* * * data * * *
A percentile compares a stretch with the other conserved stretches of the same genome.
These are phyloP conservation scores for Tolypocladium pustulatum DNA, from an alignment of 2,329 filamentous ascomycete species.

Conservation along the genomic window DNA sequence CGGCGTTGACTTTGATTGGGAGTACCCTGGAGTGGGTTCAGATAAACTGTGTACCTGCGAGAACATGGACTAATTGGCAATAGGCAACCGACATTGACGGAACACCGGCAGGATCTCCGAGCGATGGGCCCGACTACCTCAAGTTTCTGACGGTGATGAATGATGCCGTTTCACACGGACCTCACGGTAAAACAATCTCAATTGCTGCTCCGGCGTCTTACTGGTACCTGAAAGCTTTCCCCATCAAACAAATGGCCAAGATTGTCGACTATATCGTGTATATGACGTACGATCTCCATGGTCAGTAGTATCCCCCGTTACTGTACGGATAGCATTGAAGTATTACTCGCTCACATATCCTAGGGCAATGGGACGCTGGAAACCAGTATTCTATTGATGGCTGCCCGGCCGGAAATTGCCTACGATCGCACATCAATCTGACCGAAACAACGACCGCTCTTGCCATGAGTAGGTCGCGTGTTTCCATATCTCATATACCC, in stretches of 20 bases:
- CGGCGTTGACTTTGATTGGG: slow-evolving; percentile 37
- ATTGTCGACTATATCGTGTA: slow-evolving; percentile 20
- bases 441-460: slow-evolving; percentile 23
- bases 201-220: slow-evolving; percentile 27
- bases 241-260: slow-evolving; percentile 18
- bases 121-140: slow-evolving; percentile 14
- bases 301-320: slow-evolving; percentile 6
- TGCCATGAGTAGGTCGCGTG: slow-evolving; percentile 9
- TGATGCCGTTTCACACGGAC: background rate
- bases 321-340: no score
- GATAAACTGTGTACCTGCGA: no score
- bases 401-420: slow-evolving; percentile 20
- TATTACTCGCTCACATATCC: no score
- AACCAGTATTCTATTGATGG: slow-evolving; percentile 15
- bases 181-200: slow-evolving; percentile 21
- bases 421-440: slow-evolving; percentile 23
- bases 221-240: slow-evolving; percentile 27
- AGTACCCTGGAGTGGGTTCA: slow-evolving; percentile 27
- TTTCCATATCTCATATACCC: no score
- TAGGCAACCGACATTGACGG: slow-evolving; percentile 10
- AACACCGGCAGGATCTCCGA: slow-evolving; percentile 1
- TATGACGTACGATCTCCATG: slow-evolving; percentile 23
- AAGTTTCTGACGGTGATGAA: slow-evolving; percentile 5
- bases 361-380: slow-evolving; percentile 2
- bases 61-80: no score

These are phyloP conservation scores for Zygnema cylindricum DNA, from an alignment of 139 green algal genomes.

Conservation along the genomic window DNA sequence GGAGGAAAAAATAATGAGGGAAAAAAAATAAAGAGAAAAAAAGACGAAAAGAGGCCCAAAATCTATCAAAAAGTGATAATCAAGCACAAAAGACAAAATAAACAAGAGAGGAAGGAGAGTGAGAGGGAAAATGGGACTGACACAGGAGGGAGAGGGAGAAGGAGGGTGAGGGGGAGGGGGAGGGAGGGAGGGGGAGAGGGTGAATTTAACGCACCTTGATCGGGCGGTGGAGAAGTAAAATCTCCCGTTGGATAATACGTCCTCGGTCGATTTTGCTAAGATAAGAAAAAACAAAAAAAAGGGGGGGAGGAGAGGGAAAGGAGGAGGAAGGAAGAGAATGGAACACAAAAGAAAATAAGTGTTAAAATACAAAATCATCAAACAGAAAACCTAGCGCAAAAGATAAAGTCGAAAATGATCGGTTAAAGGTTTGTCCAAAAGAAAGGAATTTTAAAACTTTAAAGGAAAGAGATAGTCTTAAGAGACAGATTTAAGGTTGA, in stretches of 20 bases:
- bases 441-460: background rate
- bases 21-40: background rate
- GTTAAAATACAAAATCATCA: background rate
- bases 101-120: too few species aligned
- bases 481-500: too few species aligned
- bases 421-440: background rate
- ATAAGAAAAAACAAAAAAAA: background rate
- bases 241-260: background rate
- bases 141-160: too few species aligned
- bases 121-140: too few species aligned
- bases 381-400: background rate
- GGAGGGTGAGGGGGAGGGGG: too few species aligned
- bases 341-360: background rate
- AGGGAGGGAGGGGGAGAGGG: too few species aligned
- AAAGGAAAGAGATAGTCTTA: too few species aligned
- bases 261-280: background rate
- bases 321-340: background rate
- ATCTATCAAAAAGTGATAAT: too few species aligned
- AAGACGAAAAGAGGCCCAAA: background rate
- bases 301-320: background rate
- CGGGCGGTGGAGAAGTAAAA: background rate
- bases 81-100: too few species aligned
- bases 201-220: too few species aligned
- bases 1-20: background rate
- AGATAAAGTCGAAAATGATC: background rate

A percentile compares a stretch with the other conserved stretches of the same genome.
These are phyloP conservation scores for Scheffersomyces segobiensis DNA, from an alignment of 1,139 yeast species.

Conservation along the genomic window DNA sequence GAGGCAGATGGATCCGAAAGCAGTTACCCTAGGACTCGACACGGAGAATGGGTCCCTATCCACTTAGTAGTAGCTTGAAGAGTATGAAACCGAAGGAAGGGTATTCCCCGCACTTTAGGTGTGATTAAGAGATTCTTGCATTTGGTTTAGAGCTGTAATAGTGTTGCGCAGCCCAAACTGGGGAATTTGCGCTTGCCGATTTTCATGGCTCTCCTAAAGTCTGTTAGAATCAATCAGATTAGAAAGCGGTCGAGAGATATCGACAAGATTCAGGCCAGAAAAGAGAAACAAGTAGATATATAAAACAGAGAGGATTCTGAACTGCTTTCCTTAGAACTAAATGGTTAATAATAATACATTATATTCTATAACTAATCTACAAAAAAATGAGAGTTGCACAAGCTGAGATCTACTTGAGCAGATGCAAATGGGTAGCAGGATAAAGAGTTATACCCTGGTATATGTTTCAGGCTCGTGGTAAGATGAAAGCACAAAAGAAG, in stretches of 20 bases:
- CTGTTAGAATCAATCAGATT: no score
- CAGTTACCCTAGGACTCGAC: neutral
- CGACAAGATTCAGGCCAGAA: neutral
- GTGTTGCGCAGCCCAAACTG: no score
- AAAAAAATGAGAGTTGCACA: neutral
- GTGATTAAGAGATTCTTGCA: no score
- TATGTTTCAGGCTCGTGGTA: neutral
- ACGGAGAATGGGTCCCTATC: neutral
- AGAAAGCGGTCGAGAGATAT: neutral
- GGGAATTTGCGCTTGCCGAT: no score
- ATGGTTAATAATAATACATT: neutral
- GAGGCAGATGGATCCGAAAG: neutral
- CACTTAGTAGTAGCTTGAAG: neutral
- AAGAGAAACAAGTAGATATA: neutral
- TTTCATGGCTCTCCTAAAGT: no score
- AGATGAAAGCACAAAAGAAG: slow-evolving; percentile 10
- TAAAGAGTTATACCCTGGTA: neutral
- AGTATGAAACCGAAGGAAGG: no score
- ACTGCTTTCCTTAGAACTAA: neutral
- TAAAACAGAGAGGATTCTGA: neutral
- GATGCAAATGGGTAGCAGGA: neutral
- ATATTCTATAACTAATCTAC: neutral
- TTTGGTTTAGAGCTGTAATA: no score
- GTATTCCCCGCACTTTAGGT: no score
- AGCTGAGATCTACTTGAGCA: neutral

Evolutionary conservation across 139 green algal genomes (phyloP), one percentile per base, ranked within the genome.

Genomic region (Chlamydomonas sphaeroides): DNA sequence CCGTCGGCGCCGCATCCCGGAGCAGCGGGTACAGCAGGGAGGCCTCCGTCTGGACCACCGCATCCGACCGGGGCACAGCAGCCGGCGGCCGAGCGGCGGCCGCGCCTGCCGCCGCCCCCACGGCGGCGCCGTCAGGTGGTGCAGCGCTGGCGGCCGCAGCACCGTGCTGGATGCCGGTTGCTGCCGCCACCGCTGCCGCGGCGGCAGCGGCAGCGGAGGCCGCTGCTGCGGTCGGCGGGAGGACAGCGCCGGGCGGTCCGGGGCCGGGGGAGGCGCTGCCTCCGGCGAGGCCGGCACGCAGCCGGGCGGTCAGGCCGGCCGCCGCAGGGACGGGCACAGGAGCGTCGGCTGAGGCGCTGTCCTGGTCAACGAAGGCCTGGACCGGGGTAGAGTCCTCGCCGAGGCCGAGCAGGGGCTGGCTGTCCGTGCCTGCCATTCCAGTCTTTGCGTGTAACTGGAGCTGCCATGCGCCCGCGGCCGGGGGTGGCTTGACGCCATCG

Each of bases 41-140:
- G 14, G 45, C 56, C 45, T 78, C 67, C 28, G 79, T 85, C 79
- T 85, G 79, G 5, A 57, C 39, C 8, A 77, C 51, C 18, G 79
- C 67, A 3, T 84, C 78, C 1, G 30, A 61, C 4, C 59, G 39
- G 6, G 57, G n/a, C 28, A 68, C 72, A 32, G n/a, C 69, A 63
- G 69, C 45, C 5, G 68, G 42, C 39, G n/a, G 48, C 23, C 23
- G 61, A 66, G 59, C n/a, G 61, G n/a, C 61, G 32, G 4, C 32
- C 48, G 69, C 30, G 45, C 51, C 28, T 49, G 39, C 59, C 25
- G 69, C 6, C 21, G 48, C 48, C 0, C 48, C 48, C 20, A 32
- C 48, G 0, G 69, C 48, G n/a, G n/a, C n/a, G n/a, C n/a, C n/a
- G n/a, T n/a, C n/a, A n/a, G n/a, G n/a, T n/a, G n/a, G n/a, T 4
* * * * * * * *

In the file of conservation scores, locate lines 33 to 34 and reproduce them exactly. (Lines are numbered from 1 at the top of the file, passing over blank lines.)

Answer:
- GTTAAAATACAAAATCATCA: background rate
- bases 101-120: too few species aligned